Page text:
Canon no longer services the original Canon EOS 5D, but depending on the problem and parts availability, we can still repair them. In this situation, the shutter blades got out of alignment, but did not damage/scratch the sensor. The technician was able to disassemble the camera, replace the shutter to bring the camera back to working order. After the camera is reassembled, the technician cleaned the sensor and updated the firmware. The cost of this repair was $250 in labor and $65 for the shutter.
The Canon EOS 5D also has a known problem where the mirror falls off, which we can reattach. When re-attaching the mirror, it’s vital the technician seats the mirror correctly. If the mirror is attached incorrectly, the focus will be negatively altered. The cost to re-set the mirror, clean the sensor and check the functions runs $100 in labor.
From past experience, when the USB port on a camera breaks off the main circuit board, the manufacture requires replacement of the board, which can cost around $600 (parts & labor). In this situation, the technician was able to disassemble the camera and repair the connection between the USB and main board. When the camera is disassembled, the technician also cleans the contacts and switches. After the camera is buttoned up, the technical checks all the functions, cleans the sensor and warranties the repair for 1-year. The cost to do this on the Nikon D3 is $290.
Unfortunately Nikon does not repair water damaged equipment. In fact, they won’t even look at it. The good news is, Advance Camera can help. Assuming it was fresh water damage, the battery is taken out immediately (before the camera was turned on) and the camera is brought in to the store as soon as possible. The likelihood of us being able to repair the camera is high. We have an $80 minimum labor charge to completely disassemble the camera, clean all the contacts, switches and connectors and then check the camera out. In this situation, we were able to repair the camera. The cost to clean the camera throughout, clean the sensor and update the firmware was $290 and the minimum labor charge was applied to the total cost.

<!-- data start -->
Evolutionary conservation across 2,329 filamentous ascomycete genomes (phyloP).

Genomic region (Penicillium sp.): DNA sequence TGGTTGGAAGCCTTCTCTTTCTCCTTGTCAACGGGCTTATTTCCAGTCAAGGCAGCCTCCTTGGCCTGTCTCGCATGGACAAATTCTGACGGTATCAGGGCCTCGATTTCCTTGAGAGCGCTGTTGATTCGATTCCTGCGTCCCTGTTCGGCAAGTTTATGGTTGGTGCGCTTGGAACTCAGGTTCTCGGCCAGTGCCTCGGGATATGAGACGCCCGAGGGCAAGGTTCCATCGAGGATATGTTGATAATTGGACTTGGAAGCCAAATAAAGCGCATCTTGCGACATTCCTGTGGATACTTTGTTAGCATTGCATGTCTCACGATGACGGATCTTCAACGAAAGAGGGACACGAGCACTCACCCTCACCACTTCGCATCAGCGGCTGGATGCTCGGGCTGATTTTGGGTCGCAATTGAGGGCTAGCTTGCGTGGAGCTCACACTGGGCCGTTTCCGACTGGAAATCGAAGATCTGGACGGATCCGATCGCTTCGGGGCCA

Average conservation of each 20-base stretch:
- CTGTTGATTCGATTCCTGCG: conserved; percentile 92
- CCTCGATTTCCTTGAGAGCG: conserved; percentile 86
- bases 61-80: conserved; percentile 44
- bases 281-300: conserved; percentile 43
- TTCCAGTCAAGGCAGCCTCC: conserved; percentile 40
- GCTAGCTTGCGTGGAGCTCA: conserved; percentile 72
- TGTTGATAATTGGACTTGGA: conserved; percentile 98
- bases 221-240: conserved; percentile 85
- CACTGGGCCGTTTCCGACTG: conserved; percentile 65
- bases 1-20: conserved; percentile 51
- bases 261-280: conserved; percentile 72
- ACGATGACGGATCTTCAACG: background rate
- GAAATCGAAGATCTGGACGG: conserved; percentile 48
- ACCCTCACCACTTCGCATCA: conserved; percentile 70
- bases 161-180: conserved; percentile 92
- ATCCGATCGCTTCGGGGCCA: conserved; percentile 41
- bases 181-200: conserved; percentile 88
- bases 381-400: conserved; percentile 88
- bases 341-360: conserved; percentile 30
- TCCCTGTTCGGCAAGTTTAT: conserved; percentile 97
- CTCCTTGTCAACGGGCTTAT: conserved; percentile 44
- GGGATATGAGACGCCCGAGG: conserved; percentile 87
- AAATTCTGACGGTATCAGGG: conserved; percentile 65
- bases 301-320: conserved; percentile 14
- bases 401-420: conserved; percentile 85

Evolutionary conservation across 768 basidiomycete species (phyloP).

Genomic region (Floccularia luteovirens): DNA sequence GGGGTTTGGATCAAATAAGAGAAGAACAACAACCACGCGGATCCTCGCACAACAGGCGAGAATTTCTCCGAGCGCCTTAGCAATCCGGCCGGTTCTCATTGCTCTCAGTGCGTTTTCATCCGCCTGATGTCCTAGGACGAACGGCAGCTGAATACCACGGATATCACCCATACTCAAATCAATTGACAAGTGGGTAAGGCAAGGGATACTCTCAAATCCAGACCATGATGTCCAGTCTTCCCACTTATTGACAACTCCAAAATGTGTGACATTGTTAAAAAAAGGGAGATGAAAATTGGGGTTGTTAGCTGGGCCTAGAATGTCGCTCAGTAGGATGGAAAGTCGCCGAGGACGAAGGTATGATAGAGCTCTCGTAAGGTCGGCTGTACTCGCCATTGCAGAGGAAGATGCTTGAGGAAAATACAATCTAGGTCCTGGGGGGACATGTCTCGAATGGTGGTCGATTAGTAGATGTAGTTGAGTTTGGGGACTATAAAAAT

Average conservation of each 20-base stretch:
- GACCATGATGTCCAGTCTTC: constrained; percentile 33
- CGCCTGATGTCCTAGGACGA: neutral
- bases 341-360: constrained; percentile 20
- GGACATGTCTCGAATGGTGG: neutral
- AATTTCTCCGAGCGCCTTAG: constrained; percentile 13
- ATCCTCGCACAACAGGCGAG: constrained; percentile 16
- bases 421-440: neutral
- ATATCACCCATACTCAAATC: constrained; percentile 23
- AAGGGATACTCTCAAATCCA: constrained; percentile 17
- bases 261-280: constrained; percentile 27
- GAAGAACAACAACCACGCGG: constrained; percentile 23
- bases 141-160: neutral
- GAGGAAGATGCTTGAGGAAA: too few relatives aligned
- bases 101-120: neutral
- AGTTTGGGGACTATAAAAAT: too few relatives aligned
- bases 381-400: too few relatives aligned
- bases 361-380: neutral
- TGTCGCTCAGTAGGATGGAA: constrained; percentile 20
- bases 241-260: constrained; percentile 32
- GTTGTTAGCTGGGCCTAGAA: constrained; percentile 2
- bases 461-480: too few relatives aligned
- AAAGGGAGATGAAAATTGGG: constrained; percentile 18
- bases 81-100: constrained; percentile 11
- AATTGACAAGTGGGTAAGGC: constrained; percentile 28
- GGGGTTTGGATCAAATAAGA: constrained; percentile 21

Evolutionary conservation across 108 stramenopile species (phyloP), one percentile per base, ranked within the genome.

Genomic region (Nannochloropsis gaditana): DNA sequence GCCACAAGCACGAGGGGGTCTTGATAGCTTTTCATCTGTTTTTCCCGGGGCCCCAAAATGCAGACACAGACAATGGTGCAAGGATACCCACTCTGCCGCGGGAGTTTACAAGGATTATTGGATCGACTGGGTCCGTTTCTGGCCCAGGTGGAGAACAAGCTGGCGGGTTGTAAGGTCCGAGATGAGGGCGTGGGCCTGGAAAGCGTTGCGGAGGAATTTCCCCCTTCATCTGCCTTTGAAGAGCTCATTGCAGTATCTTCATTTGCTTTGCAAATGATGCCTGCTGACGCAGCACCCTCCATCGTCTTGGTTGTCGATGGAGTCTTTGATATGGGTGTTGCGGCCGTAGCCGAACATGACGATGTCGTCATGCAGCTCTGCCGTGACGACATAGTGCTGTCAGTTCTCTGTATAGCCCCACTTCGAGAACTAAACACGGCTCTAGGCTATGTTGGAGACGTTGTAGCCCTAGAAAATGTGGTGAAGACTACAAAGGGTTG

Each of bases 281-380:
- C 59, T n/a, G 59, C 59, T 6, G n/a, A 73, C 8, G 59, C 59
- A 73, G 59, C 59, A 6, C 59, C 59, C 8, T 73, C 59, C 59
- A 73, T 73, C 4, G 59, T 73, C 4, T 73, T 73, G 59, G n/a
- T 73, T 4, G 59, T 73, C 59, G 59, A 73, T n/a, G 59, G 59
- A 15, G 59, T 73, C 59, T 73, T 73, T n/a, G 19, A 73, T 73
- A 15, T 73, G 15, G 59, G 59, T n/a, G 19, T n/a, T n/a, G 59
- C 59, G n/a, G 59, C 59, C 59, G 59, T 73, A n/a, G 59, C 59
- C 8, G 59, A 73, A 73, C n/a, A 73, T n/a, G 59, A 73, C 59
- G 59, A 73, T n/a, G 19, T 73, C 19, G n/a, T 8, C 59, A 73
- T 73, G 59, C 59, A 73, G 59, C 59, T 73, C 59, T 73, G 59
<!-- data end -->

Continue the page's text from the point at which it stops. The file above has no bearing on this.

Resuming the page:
Another success story!
Dave our lead repair technician was able to repair the manual focusing system and clean the optics on a lens that Nikon factory refused to work on. This Nikon 400mm f/2.8 AF-S is an expensive lens, one certainly worth repairing! To replace it with a newer version (the VR II) is around $6000. That being said, it’s hard for me to think the manufacturer would choose not to work on it, because it’s too old.
We are proud to announce… Angie’s List has just awarded us with the “Super Service Award” for 2012! This award is only given out to the top 5% of our service providers on the list. It is based on the number of reports received during this year, and the GPA of the reports.
This is an important award to us because we strive for quality repair at an affordable price. Our repair technicians take pride in the repair services we offer by offering a 1-Year warranty on the work we do. And our customer service representatives work hard and in a timely matter to make sure all of our customer’s needs are met.
Canon EOS 7D “Cannot communicate with battery” error
The Canon 7D is an excellent camera and a true work horse. However, this camera is known to have problems which show up as an Error 30, 40 or 80. Since we specialize in camera repair, we see all sorts of problems. Recently, we received a 7D for repair, which was giving the “Cannot communicate with battery” error. Since we have the ability to plug the camera into the computer and download the cameras self diagnostics, we were able to pinpoint the problems, which were: the camera would not recognize the battery and would intermittently lock up, the self cleaning sensor function was also failing, all pointed to a problem with the lower PCB (printed circuit board). Now that we have identified the location of the problems, our lead repair technician Dave, disassembled the camera and found the following issues: loose ground screws and connectors going to the lower board, and the main flex connector between the lower PCB and main board had corrosion/tarnish on two of the points. After he cleaned all the switches, contact points, re-sealed the screws so they wouldn’t back out we re-programed the camera shutter through the specialized software the camera works flawlessly. In this situation, the cost to disassemble the camera completely, clean, adjust and reprogram the camera runs $249 in labor, which includes a 1-year warranty.